I had left messages at four different offices before someone at hers answered. This was such a low point for me I could hardly process what I had to do. I hadn’t been reading titles, or credentials, or specializations — only looking for variants of the word “therapy” and phone numbers.
I only went to two appointments. If I wanted someone to encourage me to game I could visit my brother for free.
2017: a call for help
It was how calm I felt that nearly pushed me over the edge that day driving to work. I wasn’t fighting tears anymore. None were coming. I was asking myself, ‘are you sure?’
I unlocked the back door at work and turned off the alarm on autopilot. I think I meant to reach my desk but I slumped to the floor half way there. I don’t know how long I sat there but I know the store didn’t open on time that day.
In the pitch black, I messaged a close friend asking for help. She’d been seeing her therapist for a while and said she was pleased with how the sessions were going.
She sent me her love, and a phone number.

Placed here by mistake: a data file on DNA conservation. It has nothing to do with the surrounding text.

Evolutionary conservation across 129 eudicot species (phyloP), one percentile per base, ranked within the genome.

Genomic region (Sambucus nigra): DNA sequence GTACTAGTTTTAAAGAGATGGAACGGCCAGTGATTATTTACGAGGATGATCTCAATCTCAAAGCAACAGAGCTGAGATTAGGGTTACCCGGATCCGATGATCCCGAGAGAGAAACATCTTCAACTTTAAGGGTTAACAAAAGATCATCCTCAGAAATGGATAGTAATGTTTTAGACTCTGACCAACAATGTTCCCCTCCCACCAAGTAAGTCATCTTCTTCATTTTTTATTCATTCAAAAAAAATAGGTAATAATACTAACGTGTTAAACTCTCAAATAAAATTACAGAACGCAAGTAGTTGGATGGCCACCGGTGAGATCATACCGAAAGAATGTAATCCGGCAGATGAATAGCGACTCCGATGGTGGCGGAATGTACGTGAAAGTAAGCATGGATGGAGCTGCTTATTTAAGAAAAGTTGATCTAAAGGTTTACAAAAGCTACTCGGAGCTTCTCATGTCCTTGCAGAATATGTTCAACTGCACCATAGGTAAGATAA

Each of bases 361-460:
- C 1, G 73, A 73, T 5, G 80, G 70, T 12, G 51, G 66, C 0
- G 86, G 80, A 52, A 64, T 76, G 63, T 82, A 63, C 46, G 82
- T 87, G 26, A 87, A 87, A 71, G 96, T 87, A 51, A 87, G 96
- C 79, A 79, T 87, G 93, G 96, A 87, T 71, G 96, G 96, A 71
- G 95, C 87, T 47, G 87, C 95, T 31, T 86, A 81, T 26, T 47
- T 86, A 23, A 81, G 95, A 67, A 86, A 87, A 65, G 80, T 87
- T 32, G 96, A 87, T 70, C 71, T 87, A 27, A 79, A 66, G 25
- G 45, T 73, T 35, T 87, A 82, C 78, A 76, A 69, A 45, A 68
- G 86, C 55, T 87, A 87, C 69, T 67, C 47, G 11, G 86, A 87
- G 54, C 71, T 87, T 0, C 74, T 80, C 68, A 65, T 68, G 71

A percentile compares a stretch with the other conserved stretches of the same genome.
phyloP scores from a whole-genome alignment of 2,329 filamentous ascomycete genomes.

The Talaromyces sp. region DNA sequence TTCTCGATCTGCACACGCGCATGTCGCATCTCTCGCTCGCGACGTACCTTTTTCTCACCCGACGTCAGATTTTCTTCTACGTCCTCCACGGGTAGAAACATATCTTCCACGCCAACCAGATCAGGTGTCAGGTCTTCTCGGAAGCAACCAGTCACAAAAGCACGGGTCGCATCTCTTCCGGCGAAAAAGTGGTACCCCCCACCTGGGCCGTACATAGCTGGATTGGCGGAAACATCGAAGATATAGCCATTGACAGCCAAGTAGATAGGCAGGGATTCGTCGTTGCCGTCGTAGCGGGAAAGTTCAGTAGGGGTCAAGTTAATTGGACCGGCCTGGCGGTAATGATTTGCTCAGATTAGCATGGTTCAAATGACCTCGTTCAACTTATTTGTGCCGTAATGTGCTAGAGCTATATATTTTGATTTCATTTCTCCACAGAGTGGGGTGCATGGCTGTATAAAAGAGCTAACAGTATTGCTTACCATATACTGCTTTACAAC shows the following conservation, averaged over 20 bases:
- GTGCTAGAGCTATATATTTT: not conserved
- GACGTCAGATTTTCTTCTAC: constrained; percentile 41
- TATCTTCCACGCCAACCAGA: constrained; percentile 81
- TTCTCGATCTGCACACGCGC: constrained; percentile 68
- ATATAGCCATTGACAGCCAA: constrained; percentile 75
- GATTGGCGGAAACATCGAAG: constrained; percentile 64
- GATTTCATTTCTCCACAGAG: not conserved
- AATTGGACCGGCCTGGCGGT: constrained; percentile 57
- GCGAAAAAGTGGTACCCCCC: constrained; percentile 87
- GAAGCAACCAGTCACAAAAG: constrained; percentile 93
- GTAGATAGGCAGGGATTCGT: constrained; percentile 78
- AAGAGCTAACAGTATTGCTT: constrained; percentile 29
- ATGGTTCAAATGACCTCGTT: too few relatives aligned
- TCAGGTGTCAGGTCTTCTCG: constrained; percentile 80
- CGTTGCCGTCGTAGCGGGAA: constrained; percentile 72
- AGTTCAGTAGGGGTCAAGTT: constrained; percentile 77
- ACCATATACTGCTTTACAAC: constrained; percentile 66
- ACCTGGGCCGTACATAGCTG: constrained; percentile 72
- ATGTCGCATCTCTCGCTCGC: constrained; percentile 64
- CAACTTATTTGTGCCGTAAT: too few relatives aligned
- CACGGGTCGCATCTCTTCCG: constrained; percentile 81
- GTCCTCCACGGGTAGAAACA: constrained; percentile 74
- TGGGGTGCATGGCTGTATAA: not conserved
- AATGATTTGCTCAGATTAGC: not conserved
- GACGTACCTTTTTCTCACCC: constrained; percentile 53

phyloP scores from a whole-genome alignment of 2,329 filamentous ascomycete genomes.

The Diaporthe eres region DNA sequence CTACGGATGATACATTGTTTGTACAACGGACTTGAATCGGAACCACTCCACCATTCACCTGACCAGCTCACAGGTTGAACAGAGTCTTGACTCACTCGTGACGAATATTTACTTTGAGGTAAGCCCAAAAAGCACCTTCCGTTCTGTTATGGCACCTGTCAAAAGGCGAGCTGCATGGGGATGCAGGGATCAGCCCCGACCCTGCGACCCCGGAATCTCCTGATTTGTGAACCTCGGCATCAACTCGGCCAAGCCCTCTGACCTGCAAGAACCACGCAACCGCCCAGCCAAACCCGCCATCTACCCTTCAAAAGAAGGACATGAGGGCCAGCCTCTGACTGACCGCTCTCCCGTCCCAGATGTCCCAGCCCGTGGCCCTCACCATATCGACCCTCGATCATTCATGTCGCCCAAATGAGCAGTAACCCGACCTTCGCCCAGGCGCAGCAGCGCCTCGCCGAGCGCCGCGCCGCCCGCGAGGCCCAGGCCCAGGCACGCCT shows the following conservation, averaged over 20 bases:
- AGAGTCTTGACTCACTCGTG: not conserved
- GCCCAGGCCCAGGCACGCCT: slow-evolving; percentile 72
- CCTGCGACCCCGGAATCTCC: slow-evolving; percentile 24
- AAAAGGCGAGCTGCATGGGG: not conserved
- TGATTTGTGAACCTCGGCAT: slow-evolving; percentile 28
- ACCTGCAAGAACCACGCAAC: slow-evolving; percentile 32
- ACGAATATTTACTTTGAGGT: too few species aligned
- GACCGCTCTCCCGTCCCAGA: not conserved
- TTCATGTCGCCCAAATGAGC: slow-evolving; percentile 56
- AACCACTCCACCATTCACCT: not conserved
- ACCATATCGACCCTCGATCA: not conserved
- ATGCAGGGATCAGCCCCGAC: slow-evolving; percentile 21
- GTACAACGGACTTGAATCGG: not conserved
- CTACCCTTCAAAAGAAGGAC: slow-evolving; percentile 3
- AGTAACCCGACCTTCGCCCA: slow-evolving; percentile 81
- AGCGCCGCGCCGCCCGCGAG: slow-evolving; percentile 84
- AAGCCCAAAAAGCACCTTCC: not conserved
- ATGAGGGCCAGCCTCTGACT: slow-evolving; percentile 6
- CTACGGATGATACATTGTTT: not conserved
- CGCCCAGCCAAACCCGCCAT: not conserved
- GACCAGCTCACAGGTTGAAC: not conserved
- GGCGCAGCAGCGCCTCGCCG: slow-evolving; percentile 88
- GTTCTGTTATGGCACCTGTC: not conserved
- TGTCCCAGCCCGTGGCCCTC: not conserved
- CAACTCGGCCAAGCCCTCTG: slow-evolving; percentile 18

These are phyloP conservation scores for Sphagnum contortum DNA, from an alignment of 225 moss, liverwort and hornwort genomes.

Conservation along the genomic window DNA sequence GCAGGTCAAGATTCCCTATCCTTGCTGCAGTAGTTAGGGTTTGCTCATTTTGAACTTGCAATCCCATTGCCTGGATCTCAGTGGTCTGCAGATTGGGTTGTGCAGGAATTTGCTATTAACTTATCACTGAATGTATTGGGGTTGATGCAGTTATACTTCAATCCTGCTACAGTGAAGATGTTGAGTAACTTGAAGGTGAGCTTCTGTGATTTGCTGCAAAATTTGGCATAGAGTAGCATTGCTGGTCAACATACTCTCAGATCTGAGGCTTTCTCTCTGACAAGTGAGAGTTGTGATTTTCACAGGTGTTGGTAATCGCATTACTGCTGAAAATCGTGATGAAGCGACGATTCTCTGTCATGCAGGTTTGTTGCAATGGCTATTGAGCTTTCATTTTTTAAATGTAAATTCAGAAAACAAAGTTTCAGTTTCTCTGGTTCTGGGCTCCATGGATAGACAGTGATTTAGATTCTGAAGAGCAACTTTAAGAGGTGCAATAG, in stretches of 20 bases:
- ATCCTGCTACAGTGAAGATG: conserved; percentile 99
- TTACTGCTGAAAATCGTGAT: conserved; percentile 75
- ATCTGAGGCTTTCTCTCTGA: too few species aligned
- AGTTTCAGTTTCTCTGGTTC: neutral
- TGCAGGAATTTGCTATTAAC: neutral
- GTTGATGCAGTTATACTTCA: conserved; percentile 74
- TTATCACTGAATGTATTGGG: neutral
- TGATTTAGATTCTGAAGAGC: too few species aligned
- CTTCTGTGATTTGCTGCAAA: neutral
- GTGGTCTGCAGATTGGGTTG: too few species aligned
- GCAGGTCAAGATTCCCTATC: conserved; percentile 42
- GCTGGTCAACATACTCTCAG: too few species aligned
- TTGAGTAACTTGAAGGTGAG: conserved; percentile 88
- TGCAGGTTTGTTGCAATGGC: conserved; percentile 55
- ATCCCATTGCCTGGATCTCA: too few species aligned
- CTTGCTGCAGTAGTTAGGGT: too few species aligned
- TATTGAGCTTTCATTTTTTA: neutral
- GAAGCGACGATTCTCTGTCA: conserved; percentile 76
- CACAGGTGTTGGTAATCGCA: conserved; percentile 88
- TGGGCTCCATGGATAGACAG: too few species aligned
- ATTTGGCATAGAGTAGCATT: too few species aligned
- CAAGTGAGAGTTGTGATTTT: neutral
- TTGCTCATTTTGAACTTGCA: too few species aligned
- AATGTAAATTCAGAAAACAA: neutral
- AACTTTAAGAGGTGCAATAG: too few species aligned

The therapist (a registered psychiatric nurse) called back within the day. She was warm and receptive. She listened to my concerns and had me fill in some paperwork. We confirmed I had been struggling with anxiety and depression but had to dig further to see what else might be going on.
2018: treading water
My therapist helped me see how difficult it was, and still is, for me to recognize and regulate my emotions. I was terrified of being alone, despite my mom, my brothers, my boyfriend, and my friends showing me nothing but love and support. There were other struggles too —I was spending more money than I could spare and speeding down highways. I was scratching my skin so hard it was scabbing over. I was shutting people out. Isolating.
I’ve never considered myself suicidal. But sometimes when life felt especially hard, the option to stop it in its tracks felt tempting.